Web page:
Study: Gender gap in math does not compute

Research shows that girls outperform boys on standardized math tests in several countries.

Editor's note: Soledad O'Brien investigates what it takes to succeed in science and technology fields in "Black in America: The New Promised Land – Silicon Valley" at 8 p.m. and 11 p.m. ET on December 18 on CNN.

By Stephanie Siek, CNN
(CNN) -- The idea that boys are innately better at math than girls does not add up, say researchers whose analysis of international math tests showed girls have the same ability as boys to succeed in math.
"If you take the averages worldwide, you do not see any gender gaps -- boys and girls perform about the same, on average," said Jonathan M. Kane, one of the study’s authors.
    "Debunking Myths about Gender and Mathematics Performance," by University of Wisconsin researchers Kane and Janet E. Mertz, suggests that cultural and social factors predict whether someone is good at math -- not gender.
    "We have to stop selling T-shirts to girls that say, 'I'm too pretty to do math,'" Kane said. "Our stereotypes are hurting our math education. If you take half the population and lecture to them about how girls aren't good in math and how no one will expect you to do well in math because you're a girl, you're building-in the cultural factor that makes girls not perform as well."
    The study, published in the January 2012 issue of Notices of the American Mathematical Society, analyzed data from 86 countries through two international standardized tests: the Programme for International Student Assessment and Trends in International Mathematics and Science Study. It also looked at how girls and boys perform at the highest end of the math ability spectrum, in elite competitions like the International Mathematical Olympiad or in SAT math tests administered to students under age 13.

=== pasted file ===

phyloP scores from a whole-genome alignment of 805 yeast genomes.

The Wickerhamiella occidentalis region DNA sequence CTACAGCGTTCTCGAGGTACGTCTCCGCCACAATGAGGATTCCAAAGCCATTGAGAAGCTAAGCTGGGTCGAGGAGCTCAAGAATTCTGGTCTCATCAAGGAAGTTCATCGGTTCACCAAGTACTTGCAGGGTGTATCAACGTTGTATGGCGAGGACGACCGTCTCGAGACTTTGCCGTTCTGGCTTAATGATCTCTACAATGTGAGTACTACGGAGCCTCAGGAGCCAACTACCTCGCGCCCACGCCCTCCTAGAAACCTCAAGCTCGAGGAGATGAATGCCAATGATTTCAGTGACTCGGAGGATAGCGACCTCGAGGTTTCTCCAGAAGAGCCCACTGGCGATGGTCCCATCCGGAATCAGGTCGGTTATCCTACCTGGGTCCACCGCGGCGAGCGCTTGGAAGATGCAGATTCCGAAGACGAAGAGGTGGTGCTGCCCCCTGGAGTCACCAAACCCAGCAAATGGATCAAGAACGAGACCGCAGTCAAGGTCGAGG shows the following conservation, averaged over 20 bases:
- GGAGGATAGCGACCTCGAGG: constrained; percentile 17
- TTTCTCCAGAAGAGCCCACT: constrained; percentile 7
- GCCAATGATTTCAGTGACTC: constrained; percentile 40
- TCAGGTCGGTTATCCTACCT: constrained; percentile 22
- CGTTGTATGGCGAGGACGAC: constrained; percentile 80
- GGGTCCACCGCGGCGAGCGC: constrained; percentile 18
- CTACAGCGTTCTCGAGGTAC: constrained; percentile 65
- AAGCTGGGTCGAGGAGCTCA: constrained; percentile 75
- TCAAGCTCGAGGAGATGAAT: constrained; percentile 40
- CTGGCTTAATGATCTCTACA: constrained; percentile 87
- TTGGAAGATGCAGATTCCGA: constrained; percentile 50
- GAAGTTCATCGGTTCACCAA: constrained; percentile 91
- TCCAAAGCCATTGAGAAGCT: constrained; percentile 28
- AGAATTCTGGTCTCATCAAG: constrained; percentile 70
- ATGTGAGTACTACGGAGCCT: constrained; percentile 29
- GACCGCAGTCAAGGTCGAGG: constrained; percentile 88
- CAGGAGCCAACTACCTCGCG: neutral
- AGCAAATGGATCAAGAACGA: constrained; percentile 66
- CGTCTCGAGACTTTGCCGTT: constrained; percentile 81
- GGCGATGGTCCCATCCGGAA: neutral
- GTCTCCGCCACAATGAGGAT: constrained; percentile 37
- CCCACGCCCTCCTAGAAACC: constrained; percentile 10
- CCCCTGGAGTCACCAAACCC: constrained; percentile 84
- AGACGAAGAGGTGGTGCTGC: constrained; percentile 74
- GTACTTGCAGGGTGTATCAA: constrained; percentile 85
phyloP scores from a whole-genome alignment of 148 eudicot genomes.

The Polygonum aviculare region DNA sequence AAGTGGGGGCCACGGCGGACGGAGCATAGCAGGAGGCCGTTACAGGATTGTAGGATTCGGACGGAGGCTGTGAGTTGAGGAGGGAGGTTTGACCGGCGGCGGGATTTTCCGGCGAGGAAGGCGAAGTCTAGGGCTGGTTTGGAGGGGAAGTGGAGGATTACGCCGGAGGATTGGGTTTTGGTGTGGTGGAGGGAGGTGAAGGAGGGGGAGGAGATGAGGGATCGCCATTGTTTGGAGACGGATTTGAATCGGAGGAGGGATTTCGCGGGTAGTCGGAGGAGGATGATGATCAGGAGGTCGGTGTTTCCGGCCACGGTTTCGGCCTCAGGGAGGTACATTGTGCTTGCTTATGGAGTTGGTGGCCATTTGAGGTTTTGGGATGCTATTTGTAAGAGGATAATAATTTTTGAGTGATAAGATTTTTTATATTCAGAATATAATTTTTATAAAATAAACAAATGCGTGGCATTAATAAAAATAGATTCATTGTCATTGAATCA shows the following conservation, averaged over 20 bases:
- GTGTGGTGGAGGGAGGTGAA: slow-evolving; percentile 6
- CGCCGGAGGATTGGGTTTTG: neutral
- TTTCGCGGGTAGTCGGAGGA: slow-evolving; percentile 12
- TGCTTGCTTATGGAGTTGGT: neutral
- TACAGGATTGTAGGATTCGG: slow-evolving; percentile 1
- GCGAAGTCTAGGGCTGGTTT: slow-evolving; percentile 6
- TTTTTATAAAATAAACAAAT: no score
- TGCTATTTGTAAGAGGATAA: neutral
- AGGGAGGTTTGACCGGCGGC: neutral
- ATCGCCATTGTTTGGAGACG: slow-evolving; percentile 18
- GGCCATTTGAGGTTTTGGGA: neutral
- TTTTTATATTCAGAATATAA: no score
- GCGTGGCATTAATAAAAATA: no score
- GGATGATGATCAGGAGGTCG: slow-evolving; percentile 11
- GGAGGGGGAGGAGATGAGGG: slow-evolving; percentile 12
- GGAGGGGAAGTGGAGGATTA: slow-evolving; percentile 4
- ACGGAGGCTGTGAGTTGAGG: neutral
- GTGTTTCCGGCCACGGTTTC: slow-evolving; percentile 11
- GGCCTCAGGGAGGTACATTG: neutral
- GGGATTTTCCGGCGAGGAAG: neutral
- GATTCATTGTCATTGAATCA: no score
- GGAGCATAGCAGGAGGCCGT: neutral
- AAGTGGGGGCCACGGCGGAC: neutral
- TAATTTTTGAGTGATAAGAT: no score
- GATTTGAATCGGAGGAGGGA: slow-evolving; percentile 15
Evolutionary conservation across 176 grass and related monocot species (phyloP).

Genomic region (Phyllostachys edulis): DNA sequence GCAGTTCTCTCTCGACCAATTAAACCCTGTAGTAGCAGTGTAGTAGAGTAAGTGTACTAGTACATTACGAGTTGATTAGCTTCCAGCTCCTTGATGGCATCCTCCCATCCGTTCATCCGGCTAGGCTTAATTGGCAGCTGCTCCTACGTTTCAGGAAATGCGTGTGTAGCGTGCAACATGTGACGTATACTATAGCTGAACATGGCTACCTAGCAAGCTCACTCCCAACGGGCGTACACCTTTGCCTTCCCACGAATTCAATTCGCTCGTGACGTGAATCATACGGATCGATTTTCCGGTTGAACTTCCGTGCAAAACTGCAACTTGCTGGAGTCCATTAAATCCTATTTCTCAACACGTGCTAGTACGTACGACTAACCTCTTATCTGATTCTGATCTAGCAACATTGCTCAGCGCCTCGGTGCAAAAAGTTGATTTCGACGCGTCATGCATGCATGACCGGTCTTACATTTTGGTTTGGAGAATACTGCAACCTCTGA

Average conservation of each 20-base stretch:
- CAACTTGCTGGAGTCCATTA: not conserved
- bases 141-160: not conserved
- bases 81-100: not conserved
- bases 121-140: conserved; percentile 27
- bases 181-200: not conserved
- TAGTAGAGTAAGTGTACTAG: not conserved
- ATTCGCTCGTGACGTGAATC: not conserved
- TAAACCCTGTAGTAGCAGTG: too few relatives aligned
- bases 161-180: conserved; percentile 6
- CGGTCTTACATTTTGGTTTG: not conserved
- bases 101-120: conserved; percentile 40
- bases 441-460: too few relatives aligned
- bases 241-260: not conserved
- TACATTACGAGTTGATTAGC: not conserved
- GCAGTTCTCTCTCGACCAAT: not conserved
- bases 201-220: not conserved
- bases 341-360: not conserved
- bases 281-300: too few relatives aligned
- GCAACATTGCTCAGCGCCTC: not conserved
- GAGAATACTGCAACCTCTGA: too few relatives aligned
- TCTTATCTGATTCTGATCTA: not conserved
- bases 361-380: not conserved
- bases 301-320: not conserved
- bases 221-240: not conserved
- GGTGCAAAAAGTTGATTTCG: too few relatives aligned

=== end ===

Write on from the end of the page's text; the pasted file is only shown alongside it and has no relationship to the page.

Kane and Mertz examined several theories about gaps in the math performance of girls and boys. One, the "greater male variability hypothesis," theorized that males have a naturally greater range of intellectual ability, with males forming a majority of those with extremely high ability and a majority of those with extremely low abilities, so males would tend to be the most high-achieving in math. If this were the case, the test results would show that boys tended to have the highest scores in every country, and that over time, they would continue to be overrepresented at the elite level.
    But the researchers found that in many of the countries they compared, there was no gap between girls' and boys' average scores on the tests or between their performance at the elite level. In other countries, including the United States, such a gap existed in the past, but had narrowed with time. In the 1970s, there were 13 boys for every one girl who scored exceptionally high on the SAT math test as a child. By the 1990s, the ratio had decreased to three boys for every one girl.
    The researchers also found that countries ranked higher on gender equity -- how women perform relative to men in education, health, political power and economic participation -- have higher math scores for both girls and boys. The United States ranked 31 out of 128 for gender equity, and on some tests, there was no gap between boys' and girls' test scores.
      But even as the gap between boys' and girls' math scores has closed and the number of women pursuing math fields has increased, women remain underrepresented in elite university math departments, for example.
      "What we really need to do is change our culture to tell people regardless of their gender, that they should try to be whatever they want to be," Mertz said.  "For the U.S. specifically, we need more math certified teachers teaching math, especially in middle schools, and another thing we need is a more equitable society in which there are fewer kids growing up in poverty."